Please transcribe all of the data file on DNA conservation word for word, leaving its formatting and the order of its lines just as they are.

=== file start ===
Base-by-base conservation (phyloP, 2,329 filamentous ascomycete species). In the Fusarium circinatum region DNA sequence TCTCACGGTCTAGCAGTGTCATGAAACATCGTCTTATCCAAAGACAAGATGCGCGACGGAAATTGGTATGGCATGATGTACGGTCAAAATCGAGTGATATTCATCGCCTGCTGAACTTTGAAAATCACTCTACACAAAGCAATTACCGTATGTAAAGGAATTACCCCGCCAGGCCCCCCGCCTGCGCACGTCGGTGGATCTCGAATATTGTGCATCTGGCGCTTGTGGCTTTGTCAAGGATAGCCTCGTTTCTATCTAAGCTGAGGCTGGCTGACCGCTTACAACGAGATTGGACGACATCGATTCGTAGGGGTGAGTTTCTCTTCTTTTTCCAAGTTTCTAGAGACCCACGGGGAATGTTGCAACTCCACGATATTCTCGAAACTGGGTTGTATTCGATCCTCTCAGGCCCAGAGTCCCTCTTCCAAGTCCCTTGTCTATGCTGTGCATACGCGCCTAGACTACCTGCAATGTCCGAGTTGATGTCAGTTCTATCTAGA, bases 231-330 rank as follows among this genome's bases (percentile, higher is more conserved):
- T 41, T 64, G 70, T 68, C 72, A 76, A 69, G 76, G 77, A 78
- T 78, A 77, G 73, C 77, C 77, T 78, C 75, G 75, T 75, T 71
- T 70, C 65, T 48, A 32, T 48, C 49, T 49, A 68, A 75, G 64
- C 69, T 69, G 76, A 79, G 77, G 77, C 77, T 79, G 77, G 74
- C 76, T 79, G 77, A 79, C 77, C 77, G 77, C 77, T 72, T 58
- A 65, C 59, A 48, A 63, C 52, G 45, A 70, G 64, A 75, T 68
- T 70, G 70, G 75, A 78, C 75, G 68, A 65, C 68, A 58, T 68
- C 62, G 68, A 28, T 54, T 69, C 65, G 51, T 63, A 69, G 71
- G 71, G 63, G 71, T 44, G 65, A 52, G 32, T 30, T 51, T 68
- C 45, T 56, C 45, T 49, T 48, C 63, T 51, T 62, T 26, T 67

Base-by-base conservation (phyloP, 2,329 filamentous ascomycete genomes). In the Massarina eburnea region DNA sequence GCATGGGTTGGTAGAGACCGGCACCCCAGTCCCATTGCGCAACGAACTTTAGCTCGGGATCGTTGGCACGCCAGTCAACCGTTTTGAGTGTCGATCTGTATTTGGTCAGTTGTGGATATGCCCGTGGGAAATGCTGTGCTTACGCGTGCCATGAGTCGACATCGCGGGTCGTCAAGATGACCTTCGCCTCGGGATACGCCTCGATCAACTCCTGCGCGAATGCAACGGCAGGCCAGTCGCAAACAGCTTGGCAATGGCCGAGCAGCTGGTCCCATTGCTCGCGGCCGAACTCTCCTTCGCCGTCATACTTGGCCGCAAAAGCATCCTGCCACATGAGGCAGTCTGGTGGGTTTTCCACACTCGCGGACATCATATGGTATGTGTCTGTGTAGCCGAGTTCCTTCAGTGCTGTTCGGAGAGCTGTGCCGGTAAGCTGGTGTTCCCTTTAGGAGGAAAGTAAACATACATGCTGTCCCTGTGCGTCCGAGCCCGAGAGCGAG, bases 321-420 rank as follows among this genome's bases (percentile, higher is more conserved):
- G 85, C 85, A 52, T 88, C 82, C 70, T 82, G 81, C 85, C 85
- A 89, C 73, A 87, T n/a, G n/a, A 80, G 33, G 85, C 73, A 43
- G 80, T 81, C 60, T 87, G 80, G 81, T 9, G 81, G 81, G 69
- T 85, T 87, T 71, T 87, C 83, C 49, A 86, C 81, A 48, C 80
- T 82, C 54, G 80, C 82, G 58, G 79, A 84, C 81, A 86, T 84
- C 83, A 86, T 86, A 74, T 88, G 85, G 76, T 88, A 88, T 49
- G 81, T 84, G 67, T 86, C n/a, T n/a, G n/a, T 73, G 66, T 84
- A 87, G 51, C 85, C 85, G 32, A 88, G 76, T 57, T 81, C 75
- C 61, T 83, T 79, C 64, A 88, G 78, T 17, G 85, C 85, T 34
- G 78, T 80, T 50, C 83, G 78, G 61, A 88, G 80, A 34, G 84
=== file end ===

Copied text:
Base-by-base conservation (phyloP, 2,329 filamentous ascomycete species). In the Fusarium circinatum region DNA sequence TCTCACGGTCTAGCAGTGTCATGAAACATCGTCTTATCCAAAGACAAGATGCGCGACGGAAATTGGTATGGCATGATGTACGGTCAAAATCGAGTGATATTCATCGCCTGCTGAACTTTGAAAATCACTCTACACAAAGCAATTACCGTATGTAAAGGAATTACCCCGCCAGGCCCCCCGCCTGCGCACGTCGGTGGATCTCGAATATTGTGCATCTGGCGCTTGTGGCTTTGTCAAGGATAGCCTCGTTTCTATCTAAGCTGAGGCTGGCTGACCGCTTACAACGAGATTGGACGACATCGATTCGTAGGGGTGAGTTTCTCTTCTTTTTCCAAGTTTCTAGAGACCCACGGGGAATGTTGCAACTCCACGATATTCTCGAAACTGGGTTGTATTCGATCCTCTCAGGCCCAGAGTCCCTCTTCCAAGTCCCTTGTCTATGCTGTGCATACGCGCCTAGACTACCTGCAATGTCCGAGTTGATGTCAGTTCTATCTAGA, bases 231-330 rank as follows among this genome's bases (percentile, higher is more conserved):
- T 41, T 64, G 70, T 68, C 72, A 76, A 69, G 76, G 77, A 78
- T 78, A 77, G 73, C 77, C 77, T 78, C 75, G 75, T 75, T 71
- T 70, C 65, T 48, A 32, T 48, C 49, T 49, A 68, A 75, G 64
- C 69, T 69, G 76, A 79, G 77, G 77, C 77, T 79, G 77, G 74
- C 76, T 79, G 77, A 79, C 77, C 77, G 77, C 77, T 72, T 58
- A 65, C 59, A 48, A 63, C 52, G 45, A 70, G 64, A 75, T 68
- T 70, G 70, G 75, A 78, C 75, G 68, A 65, C 68, A 58, T 68
- C 62, G 68, A 28, T 54, T 69, C 65, G 51, T 63, A 69, G 71
- G 71, G 63, G 71, T 44, G 65, A 52, G 32, T 30, T 51, T 68
- C 45, T 56, C 45, T 49, T 48, C 63, T 51, T 62, T 26, T 67

Base-by-base conservation (phyloP, 2,329 filamentous ascomycete genomes). In the Massarina eburnea region DNA sequence GCATGGGTTGGTAGAGACCGGCACCCCAGTCCCATTGCGCAACGAACTTTAGCTCGGGATCGTTGGCACGCCAGTCAACCGTTTTGAGTGTCGATCTGTATTTGGTCAGTTGTGGATATGCCCGTGGGAAATGCTGTGCTTACGCGTGCCATGAGTCGACATCGCGGGTCGTCAAGATGACCTTCGCCTCGGGATACGCCTCGATCAACTCCTGCGCGAATGCAACGGCAGGCCAGTCGCAAACAGCTTGGCAATGGCCGAGCAGCTGGTCCCATTGCTCGCGGCCGAACTCTCCTTCGCCGTCATACTTGGCCGCAAAAGCATCCTGCCACATGAGGCAGTCTGGTGGGTTTTCCACACTCGCGGACATCATATGGTATGTGTCTGTGTAGCCGAGTTCCTTCAGTGCTGTTCGGAGAGCTGTGCCGGTAAGCTGGTGTTCCCTTTAGGAGGAAAGTAAACATACATGCTGTCCCTGTGCGTCCGAGCCCGAGAGCGAG, bases 321-420 rank as follows among this genome's bases (percentile, higher is more conserved):
- G 85, C 85, A 52, T 88, C 82, C 70, T 82, G 81, C 85, C 85
- A 89, C 73, A 87, T n/a, G n/a, A 80, G 33, G 85, C 73, A 43
- G 80, T 81, C 60, T 87, G 80, G 81, T 9, G 81, G 81, G 69
- T 85, T 87, T 71, T 87, C 83, C 49, A 86, C 81, A 48, C 80
- T 82, C 54, G 80, C 82, G 58, G 79, A 84, C 81, A 86, T 84
- C 83, A 86, T 86, A 74, T 88, G 85, G 76, T 88, A 88, T 49
- G 81, T 84, G 67, T 86, C n/a, T n/a, G n/a, T 73, G 66, T 84
- A 87, G 51, C 85, C 85, G 32, A 88, G 76, T 57, T 81, C 75
- C 61, T 83, T 79, C 64, A 88, G 78, T 17, G 85, C 85, T 34
- G 78, T 80, T 50, C 83, G 78, G 61, A 88, G 80, A 34, G 84